To all memebers of in2gr8mentalhealth, its
HAPPY BIRTHDAY TO US!
on 27th October.
Its a celebration of the bravery of being able to bring everything we are to our work as mental health professionals. Bravery, because our explorations here are happening in the context of systemic silence and stigma, over-conflation of vulnerability and issues of competency. It is a celebration of being able to explore and be your whole self here without judgement or shame, which we know when engaged with, will strengthen the heart of your work.
In the year ahead we need to find ways to help the mental health scene explore the fears and assumptions out there about lived expertise in professionals. We are the ones who know about this from inside out, can discuss our thoughts safely with each other, and then consult and advise to training, to NHS Trusts and to professional bodies.
We also need to help the scene not loose sight of the processes of post traumatic growth, strength from having experienced trauma, and the beauty of being able to pay hope forward because of what we have gone through. The formative experiences some of us have brought from growing up through CAMHS services, and then meeting those who will enter the profession in the future who are going through that now and will be inspired to help others. The focus at the moment is on children and adolescent mental health, some of these wonderful people will be our therapists of the future because they will understand the pain and want to help others with theirs.
We also understand what it is about systems that can become so toxic, that it can feel like an impossible task for anyone to flourish in their emotional labour work, whether they have lived experience or not. We understand the importance of intrinsic reflective space, support where needed. Living in such straitened times, and such scythed mental health services is a deeply worrying challenge to us all, and the ingredients of nourishing work places are seen as a luxury rather than as an essential part of what helps emotional work to breathe. Its a wonder that, in cases where environments are toxic and teams are tanking, we don't just all walk out for the sake of each other - those who deliver and use services - we are in fact each other's natural allies.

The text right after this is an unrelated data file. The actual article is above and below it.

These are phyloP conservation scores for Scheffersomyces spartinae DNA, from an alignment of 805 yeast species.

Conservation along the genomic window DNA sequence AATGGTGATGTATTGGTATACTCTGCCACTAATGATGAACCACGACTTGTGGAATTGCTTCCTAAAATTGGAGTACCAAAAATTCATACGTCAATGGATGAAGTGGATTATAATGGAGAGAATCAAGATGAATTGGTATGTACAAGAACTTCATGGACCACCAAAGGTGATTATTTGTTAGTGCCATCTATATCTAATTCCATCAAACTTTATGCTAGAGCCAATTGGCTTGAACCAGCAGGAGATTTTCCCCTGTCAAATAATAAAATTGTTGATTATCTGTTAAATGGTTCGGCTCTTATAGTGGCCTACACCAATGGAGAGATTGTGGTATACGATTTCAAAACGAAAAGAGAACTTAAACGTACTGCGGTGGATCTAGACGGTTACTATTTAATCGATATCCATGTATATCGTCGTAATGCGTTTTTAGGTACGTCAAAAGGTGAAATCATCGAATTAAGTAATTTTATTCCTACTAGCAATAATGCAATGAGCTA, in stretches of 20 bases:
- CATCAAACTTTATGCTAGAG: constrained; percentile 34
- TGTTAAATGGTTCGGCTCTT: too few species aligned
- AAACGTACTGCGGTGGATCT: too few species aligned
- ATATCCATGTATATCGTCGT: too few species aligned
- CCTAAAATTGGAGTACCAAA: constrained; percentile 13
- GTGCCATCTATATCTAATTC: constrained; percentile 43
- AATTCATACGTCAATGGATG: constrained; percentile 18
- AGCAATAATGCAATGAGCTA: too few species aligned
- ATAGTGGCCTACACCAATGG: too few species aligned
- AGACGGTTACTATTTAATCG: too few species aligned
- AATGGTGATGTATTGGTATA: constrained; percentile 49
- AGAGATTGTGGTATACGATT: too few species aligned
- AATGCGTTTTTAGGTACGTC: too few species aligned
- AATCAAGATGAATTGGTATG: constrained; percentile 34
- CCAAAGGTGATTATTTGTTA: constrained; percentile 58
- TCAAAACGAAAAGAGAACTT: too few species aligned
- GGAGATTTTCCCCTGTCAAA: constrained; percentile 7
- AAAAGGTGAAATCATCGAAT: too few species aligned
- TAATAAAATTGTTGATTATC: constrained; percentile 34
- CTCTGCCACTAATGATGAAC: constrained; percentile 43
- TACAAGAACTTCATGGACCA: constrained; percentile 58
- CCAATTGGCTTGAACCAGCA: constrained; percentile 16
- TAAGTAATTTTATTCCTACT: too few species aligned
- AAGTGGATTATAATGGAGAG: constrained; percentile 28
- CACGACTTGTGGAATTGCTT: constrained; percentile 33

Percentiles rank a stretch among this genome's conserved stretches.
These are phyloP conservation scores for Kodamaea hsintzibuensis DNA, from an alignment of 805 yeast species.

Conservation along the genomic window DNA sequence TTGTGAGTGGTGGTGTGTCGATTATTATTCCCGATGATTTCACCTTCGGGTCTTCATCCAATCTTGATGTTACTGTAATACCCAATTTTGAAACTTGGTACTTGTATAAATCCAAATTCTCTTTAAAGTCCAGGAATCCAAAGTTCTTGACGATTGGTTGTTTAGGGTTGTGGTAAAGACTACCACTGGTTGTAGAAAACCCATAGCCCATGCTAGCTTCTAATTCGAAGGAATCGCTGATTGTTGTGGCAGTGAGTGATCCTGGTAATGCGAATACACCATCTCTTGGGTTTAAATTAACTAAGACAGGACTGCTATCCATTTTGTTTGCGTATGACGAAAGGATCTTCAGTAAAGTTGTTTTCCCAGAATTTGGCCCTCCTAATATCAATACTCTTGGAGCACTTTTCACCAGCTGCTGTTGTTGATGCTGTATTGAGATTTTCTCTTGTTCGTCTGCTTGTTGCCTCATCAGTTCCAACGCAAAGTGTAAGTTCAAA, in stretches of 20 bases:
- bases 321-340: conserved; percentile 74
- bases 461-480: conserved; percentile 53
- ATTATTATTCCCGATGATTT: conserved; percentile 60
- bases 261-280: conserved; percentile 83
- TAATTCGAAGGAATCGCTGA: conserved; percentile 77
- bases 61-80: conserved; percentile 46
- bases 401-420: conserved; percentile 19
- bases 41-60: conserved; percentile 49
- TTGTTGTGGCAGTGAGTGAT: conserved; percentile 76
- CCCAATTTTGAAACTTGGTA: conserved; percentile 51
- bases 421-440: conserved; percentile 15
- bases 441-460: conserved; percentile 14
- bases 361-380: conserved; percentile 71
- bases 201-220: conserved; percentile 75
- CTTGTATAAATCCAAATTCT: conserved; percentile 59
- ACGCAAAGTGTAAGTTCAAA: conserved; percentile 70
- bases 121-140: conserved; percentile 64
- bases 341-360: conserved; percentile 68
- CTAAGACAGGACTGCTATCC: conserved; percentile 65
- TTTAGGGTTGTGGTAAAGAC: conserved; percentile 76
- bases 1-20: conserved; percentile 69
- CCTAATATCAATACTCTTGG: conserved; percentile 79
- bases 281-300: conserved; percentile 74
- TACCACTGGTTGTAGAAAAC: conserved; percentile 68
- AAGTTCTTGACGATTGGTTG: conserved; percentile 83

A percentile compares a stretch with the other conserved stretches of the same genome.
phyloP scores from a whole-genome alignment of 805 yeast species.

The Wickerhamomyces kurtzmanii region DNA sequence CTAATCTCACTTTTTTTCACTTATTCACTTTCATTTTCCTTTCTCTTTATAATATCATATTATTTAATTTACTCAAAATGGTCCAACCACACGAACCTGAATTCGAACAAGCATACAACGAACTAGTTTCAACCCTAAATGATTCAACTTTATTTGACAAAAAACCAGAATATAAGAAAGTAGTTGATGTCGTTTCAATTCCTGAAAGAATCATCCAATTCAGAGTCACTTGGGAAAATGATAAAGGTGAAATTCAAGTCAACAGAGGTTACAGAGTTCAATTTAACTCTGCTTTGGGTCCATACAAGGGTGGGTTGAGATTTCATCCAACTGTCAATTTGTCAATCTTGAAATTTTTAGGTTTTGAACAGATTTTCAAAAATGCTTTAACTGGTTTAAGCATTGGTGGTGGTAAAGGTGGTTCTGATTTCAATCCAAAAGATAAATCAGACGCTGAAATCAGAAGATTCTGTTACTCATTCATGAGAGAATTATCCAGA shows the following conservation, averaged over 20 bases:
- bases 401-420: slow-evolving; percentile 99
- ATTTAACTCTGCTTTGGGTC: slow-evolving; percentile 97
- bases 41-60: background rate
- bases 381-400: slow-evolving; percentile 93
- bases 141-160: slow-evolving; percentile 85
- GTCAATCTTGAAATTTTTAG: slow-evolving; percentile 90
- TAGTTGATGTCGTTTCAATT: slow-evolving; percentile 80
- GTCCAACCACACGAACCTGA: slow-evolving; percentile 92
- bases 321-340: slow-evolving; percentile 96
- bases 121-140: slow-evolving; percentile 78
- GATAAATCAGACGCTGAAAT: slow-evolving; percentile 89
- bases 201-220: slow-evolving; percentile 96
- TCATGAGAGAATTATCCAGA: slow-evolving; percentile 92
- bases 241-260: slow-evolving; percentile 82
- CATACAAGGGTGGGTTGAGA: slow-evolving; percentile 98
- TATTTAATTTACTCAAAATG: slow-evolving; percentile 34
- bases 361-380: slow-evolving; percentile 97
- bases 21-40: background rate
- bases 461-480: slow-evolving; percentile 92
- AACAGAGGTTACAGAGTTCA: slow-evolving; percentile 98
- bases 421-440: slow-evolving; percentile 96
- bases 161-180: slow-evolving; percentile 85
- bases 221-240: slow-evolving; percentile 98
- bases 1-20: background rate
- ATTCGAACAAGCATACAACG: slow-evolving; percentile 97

Continuing to think about the experience of 'burnout'(which is only one part of what we might dicsuss at in2gr8mentalhealth, being focussed on thinking of the whole person at work, at home and through our history) perhaps we first need to be brave enough to find our way to the thought 'it's not me that is 'not good enough' when feeling so pressured its actually this system", when you have wounds this can be harder to get to, but no less correct. Giving back projections from the system into the individual of 'not good enough' will free up the individual to think more clearly, make good career choices that fit for them, and give the system important feedback required for the system to change. Hence the importance of noticing where 'staff wellbeing' interventions start to feel like rhetoric or where individual resilience work in the context of toxic services is quite rightly unethical. Work must be systemic and policies actioned and implemented in accountable ways starting from the Board level - the work of the Accreditation Programme for Psychological Therapies Services includes this auditable thinking, as does the Pathfinder Site for Staff Wellbeing audit process set up by the New Savoy Partnership and the British Psychological Society.
To all of us in this grassroots development, today on our first birthday, simply being alongside each other in troublesome times is enough, whether it is stigma, toxicity, misunderstandings, or not knowings that we are negotiating in the mental health systems we train and work in. It is moving when we meet just to even say hello and connect around this. To hold space and thought for each other to think and grow in our confidence. And when it is time for any of us to speak in our own ways about this in our own places of work or training, we can know that we are not alone.
I raise a toast to us all (and cut a bit of cake) :)